We went on to have great success. Gerry, the P76 and I made quite a team and whilst we were a super competitive team we did these endurance events for more than just the competition. Gerry decided to enter the Road to Mandalay without even looking at the start, finish or any route detail at all, it was the entry list that got him “ we have to do this, all our friends are doing it” .
The friends we have made on these events have been a very special element of the whole thing and for us most of them are and will be lifelong friendships.
Gerry was a great sportsman and very good loser, twice we were only just beaten on the East Asian events and in particular on the Road to Mandalay we were essentially dead even into the last regularity with Peter and Zoe Lovett. The Lovett’s won the rally by one second and Gerry was the first to congratulate them and really couldn’t be happier for them. His enthusiasm for Marco and Claudia who beat us on Road to Saigon was the same!
Gerry was a terrible passenger, regardless of vehicle.
I had come from a background of forest rallying with extensive driving and co-driving experience but Gerry had only ever been a driver and the fear of being a passenger was definitely real and obvious.
He once arranged to catch the Trans-Siberia railway to just avoid flying to Europe from Asia.
Airports were always fun with Gerry as an early arrival and essential bar time were required to get him on a plane. Which shows just how incredibly brave he really was in these rallies.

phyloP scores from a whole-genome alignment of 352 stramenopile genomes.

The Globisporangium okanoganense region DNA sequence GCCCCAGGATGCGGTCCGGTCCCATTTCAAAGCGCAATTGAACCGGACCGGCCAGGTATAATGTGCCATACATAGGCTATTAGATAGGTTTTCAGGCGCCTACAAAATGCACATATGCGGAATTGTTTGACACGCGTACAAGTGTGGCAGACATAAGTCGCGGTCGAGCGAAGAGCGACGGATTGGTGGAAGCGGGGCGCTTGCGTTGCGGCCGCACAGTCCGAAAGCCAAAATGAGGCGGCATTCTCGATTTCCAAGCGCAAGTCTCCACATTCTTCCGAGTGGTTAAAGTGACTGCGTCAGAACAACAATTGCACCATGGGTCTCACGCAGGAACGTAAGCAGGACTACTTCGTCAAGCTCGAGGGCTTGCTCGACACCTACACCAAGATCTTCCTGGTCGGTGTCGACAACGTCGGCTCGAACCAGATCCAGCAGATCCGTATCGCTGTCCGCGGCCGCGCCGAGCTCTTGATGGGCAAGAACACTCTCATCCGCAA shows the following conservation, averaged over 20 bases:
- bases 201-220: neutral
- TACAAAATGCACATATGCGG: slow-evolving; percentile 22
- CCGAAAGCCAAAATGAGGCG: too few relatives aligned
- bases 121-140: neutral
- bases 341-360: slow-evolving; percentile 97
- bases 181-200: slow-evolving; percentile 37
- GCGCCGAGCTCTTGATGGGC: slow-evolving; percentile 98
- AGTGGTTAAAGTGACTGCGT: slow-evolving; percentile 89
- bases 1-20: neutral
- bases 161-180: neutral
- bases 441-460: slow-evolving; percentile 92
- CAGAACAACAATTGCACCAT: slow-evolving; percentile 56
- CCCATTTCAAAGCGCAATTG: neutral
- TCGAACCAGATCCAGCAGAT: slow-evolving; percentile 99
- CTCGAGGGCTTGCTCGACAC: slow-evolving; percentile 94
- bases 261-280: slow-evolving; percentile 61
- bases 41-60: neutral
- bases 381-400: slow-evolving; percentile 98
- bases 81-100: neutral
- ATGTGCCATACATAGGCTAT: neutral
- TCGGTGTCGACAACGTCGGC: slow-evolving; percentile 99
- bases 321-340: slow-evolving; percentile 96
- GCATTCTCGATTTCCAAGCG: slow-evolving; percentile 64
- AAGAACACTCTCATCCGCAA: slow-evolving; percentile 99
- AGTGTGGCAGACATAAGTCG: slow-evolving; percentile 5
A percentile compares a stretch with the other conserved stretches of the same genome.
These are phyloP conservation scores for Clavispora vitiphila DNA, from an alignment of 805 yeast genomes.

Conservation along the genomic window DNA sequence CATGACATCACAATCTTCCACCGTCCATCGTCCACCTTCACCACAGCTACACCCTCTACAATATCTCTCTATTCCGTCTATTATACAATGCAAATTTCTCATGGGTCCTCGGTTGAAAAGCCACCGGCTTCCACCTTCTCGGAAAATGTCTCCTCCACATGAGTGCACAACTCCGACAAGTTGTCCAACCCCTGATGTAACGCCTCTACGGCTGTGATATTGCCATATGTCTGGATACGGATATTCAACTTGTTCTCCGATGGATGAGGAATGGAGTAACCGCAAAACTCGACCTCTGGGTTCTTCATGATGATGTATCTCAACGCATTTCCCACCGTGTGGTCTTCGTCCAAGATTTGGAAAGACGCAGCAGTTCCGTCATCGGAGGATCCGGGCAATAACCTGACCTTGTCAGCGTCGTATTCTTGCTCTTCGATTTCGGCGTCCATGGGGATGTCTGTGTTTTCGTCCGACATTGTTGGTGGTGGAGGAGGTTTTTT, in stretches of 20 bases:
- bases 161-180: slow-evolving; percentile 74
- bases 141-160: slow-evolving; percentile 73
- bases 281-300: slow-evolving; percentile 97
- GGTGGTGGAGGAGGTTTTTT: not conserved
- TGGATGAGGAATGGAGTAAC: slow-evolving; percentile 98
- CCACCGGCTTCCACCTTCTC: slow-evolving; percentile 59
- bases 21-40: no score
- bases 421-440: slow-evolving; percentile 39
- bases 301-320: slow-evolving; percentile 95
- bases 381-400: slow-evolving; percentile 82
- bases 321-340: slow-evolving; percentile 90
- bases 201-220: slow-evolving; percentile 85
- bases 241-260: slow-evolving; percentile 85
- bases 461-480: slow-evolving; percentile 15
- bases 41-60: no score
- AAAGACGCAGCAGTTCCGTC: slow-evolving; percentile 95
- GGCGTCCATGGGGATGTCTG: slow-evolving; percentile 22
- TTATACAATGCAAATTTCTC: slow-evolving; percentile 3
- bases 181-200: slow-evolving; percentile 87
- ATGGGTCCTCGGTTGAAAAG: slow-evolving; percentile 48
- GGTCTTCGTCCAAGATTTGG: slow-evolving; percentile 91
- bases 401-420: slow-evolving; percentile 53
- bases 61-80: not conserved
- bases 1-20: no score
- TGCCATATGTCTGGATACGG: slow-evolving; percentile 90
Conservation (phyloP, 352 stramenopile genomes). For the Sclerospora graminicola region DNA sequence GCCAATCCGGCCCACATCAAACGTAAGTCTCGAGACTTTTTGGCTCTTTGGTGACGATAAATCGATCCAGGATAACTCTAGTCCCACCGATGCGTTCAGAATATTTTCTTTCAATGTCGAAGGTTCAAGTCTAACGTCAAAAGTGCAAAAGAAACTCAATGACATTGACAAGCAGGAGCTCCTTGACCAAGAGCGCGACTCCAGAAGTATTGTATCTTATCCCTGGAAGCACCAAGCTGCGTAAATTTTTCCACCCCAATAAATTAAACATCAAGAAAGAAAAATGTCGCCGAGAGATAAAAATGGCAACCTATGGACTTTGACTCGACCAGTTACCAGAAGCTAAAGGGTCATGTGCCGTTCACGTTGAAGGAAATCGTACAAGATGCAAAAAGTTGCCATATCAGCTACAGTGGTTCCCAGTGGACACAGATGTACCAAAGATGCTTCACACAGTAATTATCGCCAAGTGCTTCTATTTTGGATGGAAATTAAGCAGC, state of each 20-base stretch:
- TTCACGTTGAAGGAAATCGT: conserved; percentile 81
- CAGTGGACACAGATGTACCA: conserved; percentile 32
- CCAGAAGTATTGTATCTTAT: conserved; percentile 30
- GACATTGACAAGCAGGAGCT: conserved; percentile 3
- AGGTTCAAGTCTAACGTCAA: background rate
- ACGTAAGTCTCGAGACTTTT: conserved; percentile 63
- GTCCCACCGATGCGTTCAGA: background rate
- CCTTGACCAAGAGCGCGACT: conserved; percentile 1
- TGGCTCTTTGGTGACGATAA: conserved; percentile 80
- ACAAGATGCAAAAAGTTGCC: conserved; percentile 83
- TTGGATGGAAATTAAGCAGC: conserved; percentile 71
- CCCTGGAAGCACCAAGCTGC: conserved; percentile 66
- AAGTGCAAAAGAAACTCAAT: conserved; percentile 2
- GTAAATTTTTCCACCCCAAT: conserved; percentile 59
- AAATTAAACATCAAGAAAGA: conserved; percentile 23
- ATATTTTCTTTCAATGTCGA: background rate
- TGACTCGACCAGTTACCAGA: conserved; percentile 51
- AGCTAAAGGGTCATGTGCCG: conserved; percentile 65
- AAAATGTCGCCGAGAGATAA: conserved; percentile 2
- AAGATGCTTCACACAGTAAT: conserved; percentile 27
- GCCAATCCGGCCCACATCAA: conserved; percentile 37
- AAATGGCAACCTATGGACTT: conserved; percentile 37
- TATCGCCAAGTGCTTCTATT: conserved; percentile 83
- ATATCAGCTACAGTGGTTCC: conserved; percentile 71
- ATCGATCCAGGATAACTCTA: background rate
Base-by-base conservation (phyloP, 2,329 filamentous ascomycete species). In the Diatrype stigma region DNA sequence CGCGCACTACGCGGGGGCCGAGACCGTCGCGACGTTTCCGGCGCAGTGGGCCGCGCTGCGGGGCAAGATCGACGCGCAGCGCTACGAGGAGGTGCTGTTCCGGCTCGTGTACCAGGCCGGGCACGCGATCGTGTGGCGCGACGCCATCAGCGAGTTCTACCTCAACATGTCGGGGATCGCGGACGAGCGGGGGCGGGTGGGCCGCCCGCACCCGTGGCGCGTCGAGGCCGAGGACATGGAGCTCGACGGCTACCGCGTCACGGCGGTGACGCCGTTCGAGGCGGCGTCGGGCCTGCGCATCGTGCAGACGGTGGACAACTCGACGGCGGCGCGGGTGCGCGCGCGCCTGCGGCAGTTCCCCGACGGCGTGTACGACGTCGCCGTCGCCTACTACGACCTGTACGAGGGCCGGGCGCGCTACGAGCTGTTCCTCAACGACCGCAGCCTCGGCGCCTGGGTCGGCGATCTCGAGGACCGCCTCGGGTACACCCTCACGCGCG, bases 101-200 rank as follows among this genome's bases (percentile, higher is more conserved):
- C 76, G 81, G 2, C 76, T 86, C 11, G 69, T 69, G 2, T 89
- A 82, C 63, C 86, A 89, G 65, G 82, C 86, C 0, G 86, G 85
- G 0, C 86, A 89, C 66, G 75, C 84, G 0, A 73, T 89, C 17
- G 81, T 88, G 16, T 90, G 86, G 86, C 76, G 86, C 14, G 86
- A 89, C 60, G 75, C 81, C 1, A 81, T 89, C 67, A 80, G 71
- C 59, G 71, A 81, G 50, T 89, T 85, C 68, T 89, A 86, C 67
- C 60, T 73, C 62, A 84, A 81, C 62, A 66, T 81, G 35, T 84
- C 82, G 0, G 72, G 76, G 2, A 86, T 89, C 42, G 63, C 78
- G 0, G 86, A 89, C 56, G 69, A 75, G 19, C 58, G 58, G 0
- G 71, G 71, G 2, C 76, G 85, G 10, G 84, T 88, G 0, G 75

In 2007 he was forced to navigate for 3 days across China due to the licensing laws there, and we did share the driving from that point on something dad was amazed at – a privilege.
But in 2010 and 2019 he showed GREAT bravery as he had to navigate at competitive speeds on the tests.
In 2010 he sprained his wrist in Mongolia and couldn’t change gear, this ended up being a lifelong wrist injury for him and most will remember him wearing wrist braces on driving days to prevent a repeat of the following. Gerry was in immense pain and it got to the point where couldn’t change gear at all. We spent a day with me moving the gear stick from the passenger seat and Gerry doing the rest but it was getting difficult for us to always co-ordinate our actions in the conditions and his wrists were still deteriorating, the next day he said I had better drive. I could see just how hard it was for him to make this decision and how incredibly brave of him it was. A few days rest and he was back behind the wheel.
Gerry was a remarkable driver on dirt and loose surfaces. Neat, smooth and concise, but on tarmac and especially on racetracks something went wrong, he actually drove slower and he knew it. His decision to let me drive the race tracks was the bravest thing I’ve seen someone do, from the navigator’s seat it was everything he hated, but he just got on with it and encouraged me to go faster.
Gerry lived the fullest life you could hope for surrounded by friends and family and constantly planning and working towards another big rally or project.
The stories of our friendship and adventures we had are endless.
He held it flat till the end!
We are all better for knowing this great man and the world is a lesser place without him.
1997 Peking to Paris 2nd Classics 1964 Holden EH
2002 Trial to the Nile 2nd “speed” 1964 Holden EH
2007 Peking to Paris 20th Vintageant 1940 Buick (the one that got away)
2010 Peking to Paris 1st Classics 1964 Holden EH
2012 Trans-American Challenge 2nd 1974 Leyland P76
2013 Peking to Paris 1st Classics 1974 Leyland P76
2015 Road to Mandalay, 2nd, 1974 Leyland P76
2016 Peking to Paris, 6th Classics, Leyland P76
2017 Samurai Challenge, 6th, 1st in class, 1st speed, 1974 Leyland P76
2018 Road to Saigon, 2nd, 1974 Leyland P76
2019 Peking to Paris, 1st Classics, 1974 Leyland P76
With enormous thanks and appreciation to Matt for sharing this wonderful tribute to Gerry. It really has been an incredible rally ride for an amazing character who will be sorely missed but remembered for all time as his achievements are etched into rally folklore.
You can find Matt on social media @mattbrysonrally